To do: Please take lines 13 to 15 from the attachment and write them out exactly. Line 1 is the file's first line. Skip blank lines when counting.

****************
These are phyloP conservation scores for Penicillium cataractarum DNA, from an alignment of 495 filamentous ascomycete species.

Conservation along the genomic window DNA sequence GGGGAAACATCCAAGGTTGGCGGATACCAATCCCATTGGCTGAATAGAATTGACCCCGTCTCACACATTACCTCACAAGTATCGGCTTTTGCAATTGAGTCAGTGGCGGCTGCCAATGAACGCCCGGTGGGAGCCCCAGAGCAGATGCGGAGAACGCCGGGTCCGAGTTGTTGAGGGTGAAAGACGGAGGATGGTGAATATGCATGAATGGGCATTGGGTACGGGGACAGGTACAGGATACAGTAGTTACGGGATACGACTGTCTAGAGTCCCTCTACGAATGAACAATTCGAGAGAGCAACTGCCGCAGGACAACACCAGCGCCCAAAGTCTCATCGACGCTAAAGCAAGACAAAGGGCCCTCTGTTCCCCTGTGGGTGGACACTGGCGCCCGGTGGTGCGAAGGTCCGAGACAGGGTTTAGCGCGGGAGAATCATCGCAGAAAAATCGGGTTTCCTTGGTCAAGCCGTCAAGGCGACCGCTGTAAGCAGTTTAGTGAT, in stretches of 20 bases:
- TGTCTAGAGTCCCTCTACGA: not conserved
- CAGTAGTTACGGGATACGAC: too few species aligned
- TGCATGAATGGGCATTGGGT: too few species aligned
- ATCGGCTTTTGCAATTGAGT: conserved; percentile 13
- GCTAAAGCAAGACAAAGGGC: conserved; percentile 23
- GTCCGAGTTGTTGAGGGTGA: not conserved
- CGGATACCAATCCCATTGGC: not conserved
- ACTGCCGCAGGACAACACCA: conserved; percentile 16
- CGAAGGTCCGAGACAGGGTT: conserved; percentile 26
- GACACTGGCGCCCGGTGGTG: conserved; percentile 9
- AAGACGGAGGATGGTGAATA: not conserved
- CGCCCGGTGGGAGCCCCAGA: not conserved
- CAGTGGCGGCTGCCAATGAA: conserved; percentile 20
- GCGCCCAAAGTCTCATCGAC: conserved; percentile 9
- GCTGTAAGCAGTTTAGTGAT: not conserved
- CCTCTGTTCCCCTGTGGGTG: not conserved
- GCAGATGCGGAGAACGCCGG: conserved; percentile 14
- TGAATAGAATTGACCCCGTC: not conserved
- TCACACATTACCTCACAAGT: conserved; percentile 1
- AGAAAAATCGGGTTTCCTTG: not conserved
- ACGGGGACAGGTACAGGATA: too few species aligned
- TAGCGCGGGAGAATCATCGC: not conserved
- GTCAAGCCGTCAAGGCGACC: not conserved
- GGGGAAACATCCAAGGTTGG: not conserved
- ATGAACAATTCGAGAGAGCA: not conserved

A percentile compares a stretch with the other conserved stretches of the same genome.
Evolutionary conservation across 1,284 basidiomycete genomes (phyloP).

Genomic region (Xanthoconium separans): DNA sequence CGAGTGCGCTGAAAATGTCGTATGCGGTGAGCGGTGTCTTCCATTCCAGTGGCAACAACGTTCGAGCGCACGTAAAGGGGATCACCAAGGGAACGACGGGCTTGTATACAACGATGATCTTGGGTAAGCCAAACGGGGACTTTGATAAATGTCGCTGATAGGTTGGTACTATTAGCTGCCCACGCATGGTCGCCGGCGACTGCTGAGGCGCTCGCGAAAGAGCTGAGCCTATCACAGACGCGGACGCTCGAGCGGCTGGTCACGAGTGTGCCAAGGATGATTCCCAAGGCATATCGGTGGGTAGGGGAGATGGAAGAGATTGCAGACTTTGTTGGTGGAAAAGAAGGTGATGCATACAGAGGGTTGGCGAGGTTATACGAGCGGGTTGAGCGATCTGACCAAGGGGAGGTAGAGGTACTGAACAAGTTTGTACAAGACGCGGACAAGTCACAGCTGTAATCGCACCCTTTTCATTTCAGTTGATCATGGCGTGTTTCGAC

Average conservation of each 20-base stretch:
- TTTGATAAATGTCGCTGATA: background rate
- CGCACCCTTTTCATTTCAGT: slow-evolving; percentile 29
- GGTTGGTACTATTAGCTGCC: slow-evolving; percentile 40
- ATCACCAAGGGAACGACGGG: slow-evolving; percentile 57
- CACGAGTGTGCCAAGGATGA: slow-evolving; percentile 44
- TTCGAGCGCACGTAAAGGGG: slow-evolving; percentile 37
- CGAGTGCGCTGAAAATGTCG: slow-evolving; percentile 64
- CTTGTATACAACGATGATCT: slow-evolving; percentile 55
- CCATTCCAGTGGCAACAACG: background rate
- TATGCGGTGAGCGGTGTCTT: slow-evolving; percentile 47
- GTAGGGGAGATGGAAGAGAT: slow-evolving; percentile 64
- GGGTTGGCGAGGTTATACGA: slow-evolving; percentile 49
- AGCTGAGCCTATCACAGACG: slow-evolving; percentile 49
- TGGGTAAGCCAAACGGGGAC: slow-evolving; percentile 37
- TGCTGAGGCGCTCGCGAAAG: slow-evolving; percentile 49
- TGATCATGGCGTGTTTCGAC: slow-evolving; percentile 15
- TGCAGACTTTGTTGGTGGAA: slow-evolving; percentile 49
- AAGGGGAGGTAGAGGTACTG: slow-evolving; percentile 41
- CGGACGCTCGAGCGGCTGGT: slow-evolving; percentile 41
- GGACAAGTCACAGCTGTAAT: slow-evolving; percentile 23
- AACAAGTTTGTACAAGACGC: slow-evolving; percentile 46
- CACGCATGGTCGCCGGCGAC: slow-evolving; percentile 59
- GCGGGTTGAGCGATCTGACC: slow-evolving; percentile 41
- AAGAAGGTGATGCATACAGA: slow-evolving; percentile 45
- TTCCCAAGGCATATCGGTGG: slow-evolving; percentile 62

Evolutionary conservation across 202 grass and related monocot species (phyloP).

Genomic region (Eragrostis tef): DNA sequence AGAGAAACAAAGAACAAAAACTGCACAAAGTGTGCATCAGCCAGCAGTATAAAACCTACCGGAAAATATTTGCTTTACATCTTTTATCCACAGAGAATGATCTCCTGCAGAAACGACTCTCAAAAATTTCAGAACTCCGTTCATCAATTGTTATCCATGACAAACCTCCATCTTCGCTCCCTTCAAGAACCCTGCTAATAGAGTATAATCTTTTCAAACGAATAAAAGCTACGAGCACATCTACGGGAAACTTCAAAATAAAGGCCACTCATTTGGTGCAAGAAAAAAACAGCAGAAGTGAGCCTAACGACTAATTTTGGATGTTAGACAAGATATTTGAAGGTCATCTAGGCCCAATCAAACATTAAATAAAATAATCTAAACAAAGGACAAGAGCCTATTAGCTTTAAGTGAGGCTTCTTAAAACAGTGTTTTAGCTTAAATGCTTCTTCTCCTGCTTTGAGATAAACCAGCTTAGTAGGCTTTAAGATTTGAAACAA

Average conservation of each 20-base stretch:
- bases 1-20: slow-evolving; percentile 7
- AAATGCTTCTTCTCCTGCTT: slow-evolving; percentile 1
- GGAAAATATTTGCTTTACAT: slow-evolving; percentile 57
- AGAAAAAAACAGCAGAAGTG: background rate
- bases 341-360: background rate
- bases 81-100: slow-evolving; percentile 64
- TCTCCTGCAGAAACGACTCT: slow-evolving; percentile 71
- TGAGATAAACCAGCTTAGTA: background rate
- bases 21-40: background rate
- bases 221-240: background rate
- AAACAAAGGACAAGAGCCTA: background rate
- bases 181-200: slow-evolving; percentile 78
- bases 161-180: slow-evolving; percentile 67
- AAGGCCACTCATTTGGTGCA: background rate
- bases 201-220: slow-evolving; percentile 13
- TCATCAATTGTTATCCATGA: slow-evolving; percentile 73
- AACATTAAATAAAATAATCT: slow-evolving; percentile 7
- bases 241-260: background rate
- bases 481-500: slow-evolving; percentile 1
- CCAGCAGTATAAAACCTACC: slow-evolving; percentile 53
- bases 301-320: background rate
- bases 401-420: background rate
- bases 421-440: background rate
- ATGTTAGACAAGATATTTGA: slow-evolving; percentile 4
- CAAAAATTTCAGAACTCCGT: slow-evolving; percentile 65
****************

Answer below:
- AAGACGGAGGATGGTGAATA: not conserved
- CGCCCGGTGGGAGCCCCAGA: not conserved
- CAGTGGCGGCTGCCAATGAA: conserved; percentile 20